Neural Tube Defects in the Neonatal Period Workup
- Author: Richard G Ellenbogen, MD; Chief Editor: Ted Rosenkrantz, MD more...
Presence of open neural tube defects (NTDs) can be detected with the measurement of AFP in the amniotic fluid or maternal bloodstream. AFP is the major serum protein in early embryonic life and is 90% of the total serum globulin in a fetus. It is believed to be involved in preventing fetal immune rejection and is first made in the yolk sac and then later in the GI system and liver of the fetus. It goes from the fetal blood stream to the fetal urinary tract, where it is excreted into the maternal amniotic fluid. The AFP can also leak into the amniotic fluid from open neural tube defects such as anencephaly and myelomeningocele, in which the fetal blood stream is in direct contact with the amniotic fluid.
The first step in prenatal screening is measuring the maternal serum AFP at 15-20 weeks' gestation. A patient-specific risk is then calculated based on gestational age and AFP level. For example, at 20 weeks' gestation, a maternal serum AFP concentration higher than 1,000 ng/mL would be indicative of an open neural tube defect. Normal AFP concentration in the maternal serum is usually lower than 500 ng/mL.
Determining precise gestational age is essential because fetal AFP levels are age specific and can peak in a normal fetus at 12-15 weeks' gestation. The measurement of maternal serum AFP levels is more than 75% accurate in detecting an open neural tube defect at more than 15 weeks' gestation. In patients in whom a question persists, amniotic AFP can be obtained. It is a significantly more accurate test, especially at 15-20 weeks' gestation, and detects approximately 98% of all open neural tube defects, although this method is not the preferred screening test. Amniotic fluid acetylcholinesterase levels add an increased degree of resolution.
A partial list of the fetal anomalies that are associated with elevated AFP levels is as follows:
Spina bifida cystica
Exstrophy of the cloaca
Urinary tract obstruction
Detection of a neural tube defect with fetal ultrasonography in the hands of a skilled ultrasonographer is usually 98% specific. False-positive findings can result from multiple pregnancies or inaccurate fetal dating. However, closed neural tube defects can sometimes remain undetected, especially in cases of skin-covered lipomyelomeningoceles and meningoceles, in which the AFP levels may also be normal. These closed neural tube defects comprise about 10% or more of total neural tube defects discovered. A skilled ultrasonographer can detect these lesions with almost 95% sensitivity.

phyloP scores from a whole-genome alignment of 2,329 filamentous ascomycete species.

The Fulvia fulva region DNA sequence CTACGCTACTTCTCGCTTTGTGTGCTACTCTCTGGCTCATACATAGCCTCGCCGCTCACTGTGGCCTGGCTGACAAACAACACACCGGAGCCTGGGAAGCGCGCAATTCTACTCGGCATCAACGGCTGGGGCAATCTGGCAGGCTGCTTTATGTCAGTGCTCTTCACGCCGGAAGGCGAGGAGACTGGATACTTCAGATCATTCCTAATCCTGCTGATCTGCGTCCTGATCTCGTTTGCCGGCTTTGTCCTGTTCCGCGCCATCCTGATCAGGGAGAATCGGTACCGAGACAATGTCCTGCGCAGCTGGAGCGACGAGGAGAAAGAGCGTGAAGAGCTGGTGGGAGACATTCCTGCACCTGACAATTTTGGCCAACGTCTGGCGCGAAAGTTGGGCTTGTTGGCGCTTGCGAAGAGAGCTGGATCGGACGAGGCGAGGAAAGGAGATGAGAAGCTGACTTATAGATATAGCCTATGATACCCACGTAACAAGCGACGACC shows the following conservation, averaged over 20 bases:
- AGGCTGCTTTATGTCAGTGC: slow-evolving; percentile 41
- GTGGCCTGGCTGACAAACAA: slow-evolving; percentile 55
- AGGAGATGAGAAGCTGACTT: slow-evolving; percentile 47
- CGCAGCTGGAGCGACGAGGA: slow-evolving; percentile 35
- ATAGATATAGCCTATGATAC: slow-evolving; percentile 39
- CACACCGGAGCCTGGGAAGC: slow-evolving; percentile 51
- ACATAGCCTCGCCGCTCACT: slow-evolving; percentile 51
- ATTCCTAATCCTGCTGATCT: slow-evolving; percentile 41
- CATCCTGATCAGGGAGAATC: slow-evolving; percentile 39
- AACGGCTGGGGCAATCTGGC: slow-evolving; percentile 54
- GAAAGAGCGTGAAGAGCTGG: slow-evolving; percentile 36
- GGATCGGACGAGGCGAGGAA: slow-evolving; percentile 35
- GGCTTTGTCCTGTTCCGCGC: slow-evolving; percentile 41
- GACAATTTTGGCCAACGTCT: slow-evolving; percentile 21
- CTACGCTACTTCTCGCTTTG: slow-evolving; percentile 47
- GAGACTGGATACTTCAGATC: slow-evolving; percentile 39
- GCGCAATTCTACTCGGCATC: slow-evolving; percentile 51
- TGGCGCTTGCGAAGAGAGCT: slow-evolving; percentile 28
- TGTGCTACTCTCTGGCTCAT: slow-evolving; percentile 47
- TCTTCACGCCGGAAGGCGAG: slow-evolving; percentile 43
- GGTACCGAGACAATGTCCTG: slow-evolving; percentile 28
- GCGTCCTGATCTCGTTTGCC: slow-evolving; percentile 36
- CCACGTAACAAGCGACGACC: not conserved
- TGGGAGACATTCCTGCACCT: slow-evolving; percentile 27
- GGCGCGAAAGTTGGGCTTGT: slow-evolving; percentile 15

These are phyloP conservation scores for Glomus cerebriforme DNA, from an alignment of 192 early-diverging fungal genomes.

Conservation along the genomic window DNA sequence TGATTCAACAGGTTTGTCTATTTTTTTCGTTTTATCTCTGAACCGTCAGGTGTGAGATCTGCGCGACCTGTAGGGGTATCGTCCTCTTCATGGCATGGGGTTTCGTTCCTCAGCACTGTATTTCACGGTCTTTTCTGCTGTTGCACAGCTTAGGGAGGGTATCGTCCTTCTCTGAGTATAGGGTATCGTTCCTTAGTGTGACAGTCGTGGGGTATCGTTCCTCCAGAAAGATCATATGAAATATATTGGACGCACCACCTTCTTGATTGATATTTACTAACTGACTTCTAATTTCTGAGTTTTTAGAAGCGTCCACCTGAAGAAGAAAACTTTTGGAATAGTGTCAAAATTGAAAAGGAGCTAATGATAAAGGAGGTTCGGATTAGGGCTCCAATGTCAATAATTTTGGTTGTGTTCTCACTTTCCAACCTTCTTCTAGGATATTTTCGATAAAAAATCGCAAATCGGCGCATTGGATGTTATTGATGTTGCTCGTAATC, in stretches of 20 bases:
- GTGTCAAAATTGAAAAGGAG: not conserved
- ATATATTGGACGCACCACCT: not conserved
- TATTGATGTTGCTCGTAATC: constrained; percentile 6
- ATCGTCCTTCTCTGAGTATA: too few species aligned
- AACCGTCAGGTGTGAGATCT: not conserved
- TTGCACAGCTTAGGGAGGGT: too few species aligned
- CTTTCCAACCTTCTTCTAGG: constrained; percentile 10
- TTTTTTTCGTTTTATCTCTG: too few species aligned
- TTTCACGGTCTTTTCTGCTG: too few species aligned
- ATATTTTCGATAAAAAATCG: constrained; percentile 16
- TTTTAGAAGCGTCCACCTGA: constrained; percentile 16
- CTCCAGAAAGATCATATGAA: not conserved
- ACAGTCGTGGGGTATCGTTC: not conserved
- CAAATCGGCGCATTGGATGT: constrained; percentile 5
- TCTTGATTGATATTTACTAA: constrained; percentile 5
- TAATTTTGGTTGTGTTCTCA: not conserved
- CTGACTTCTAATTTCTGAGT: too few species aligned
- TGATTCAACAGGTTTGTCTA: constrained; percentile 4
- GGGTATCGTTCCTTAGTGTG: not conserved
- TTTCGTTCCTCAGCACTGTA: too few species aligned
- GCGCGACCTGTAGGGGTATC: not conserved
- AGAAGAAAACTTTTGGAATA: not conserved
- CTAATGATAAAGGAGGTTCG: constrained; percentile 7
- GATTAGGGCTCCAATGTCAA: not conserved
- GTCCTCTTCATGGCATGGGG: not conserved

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|Days of Gestation||Event||Resultant Malformation|
|0-18||Formation of 3 germ layer and neural plate||Death or unclear effect|
|18||Formation of neural plate and groove form||Anterior midline defects|
|22-23||Appearance of optic vessels||Hydrocephalus (18-60 d)|
|24-26||Close anterior neuropore||Anencephaly|
|26-28||Close posterior neuropore||Cranium bifidum, spina bifida cystica, spina bifida occulta|
|32||Vascular circulation||Microcephaly (30-130 d), migration anomalies|
|33-35||Splitting of prosencephalon to make paired telencephalon||Holoprosencephaly|
|70-100||Formation of corpus callosum||Agenesis of the corpus callosum|
|Anomalies Associated with Myelomeningocele||Approximate Percent of Patients|
|Chiari II malformation||>90%|
|Brainstem malformations (cranial nerve)||75%|
|Cerebral ventricle abnormalities||>90%|
|Agenesis of the corpus callosum||12%|